Antibiotic resistance is an extremely serious threat in today’s world. It costs the US healthcare system over 20 billion dollars per year. And it kills an estimated 23,000 people per year in the US alone. In addition, there are concerns that antibiotic resistance might result in something far worse. It may result in something along the lines of the bubonic plague, which killed approximately a third of Europe’s population of the time that it occurred. We, of course, don’t want this.
So what’s being done about this? Well, traditional antibiotics tend to use compounds which will fit into the molecular machines that run bacteria, the macromolecules, those large molecules, that help to make bacteria work. And what they do is they’ll fit into a particular crevice as a key fits into a lock. And the antibiotics will inactivate these macromolecules and disrupt their function, thus killing off the bacteria. However, when bacteria in the population have variations of these molecules, which are differently shaped, the antibiotic key can no longer fit into the large molecular lock. And thus, the bacteria gains resistance.
Then these bacteria propagate in population, and it results in an antibiotic resistance population of bacteria. There are also some other ways that antibiotic resistance arises, including antibiotics not being able to enter the cell, antibiotics being pumped out of the cell, and enzymes which will chop up the antibiotics. I’ve been conducting research at the University of Colorado, Boulder, at the Chatterjee Lab, and thus far, I’ve gotten some very encouraging results, and I’m excitedly continuing to pursue the next steps in my research.
So what have I been doing? I have created an artificial gene that codes for antimicrobial polypeptides. This artificial gene is — Well, let me first explain what that means. Basically, I created a gene that is capable of synthesizing misfolded proteins upon entering into the bacterial cell. These misfolded proteins disrupt the biochemical balance in the bacterial cell by causing chaos through aggregation.
And I’ll get back to that in just a moment. As you can see, this causes a widespread disruption in the bacteria, rather than targeting a specific molecule. And because of this, it’s got great promise in being more effective than traditional antibiotics because the bacteria won’t be able to simply change the shape of one molecule. They will have to undergo a system’s wide adaptation if they are to gain resistance.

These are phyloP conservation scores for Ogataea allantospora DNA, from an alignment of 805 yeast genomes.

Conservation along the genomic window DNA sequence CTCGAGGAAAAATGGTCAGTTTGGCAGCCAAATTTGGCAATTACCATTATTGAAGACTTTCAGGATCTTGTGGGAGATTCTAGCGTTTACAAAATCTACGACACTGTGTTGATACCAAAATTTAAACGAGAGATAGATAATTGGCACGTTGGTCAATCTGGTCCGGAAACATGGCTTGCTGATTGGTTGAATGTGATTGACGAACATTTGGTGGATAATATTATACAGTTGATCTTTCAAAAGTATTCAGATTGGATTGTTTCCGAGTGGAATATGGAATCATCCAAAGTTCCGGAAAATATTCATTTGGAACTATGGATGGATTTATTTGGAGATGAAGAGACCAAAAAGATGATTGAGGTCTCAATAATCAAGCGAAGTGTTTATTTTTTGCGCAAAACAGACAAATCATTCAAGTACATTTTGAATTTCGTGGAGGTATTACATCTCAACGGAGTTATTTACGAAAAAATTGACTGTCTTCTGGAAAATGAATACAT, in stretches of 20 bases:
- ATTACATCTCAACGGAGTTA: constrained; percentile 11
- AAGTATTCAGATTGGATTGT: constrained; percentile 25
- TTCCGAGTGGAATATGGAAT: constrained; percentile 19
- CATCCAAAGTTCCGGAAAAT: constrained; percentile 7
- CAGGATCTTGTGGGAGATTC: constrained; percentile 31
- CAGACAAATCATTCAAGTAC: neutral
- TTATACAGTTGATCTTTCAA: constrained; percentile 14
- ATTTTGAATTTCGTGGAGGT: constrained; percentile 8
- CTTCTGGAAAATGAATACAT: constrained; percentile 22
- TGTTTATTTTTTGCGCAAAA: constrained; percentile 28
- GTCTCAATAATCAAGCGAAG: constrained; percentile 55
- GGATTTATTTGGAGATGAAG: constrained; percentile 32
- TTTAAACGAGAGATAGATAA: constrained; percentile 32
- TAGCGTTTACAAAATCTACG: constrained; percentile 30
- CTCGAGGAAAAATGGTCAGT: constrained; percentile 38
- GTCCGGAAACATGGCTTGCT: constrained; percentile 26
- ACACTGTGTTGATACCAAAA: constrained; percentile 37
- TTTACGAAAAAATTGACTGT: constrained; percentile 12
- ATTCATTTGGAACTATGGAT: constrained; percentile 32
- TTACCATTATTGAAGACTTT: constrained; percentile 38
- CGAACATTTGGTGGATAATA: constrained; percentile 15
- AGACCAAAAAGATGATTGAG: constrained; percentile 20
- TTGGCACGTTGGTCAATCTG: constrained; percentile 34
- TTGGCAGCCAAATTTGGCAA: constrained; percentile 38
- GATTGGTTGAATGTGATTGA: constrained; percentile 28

In designing this gene, I first wrote out an amino acid sequence. And then I converted it to a DNA sequence using software. In the design of this, I included several key elements. I included a promoter, an open reading frame, and a terminator. And the promoter is simply a piece of the DNA that is capable of activating the gene. That is, it’s what the bacteria are able to turn on once the gene has entered their cell. And this could be made specific to specific types of bacteria.
The terminator turns off the gene once it’s finished being transcribed. It limits it to just the specific sequence that is to be translated eventually. And the open reading frame contains the actual information which will go into the sequence of the gene, or the polypeptide, that is. When designing this gene, I specifically included a lot of hydrophobic amino acids. And the reason for this was because I was trying to vastly increase the likelihood that aggregates would form in the bacterial cells.
As I’ve mentioned earlier, aggregates can be toxic and cause chaos through a variety of mechanisms. The reason that hydrophobic polypeptides tend to aggregate is because they clump together in the presence of water. They are afraid of water. It’s more thermodynamically favorable for them to avoid water. So, by clumping together, they minimize the exposure of their surface to the water in the bacterial cell.
This also provides potential benefit in that the aggregates most likely would be much more difficult to remove from the bacterial cell as traditional antibiotics are when they are pumped out. Another benefit of having very hydrophobic polypeptides is that they may take on multiple shapes. This is because the polypeptides wouldn’t necessarily just have one way of folding because they’d always be exposing hydrophobic patches. They’re so hydrophobic there’s no way for them to hide all of the hydrophobic bits. And so, they would have to, depending on the environment in the cell, be re-folding themselves to maximize the amount of the surface area that’s being hidden from the water.
And because of this, it would possibly be more difficult for bacteria to recognize specific shapes of the polypeptides to chop up with enzymes. To deliver this, I’ve decided that bacterial conjugation is an ideal delivery system, and I’ve begun to work on this. And as I’ve mentioned, I’ve gotten some very promising results with it. So bacterial conjugation is the transfer of DNA from one bacterium to another. It’s essentially bacterial sex.
And because of this, it’s another potential barrier to antibiotic resistance because bacteria have been using this to their advantage for millions of years. And as a result, to remove their ability to conjugate, would be a selective disadvantage because it would remove a beneficial adaptation. Again, a barrier to antibiotic resistance.
Going back to the actual delivery, the way that this would work, the donor bacterium will transfer a plasmid, which is a circular piece of DNA, in general, and the plasmid would contain the artificial gene. And then, once the donor transfers the plasmid to the recipient, it enters the recipient and activates the artificial gene based on a pathogen specific promoter.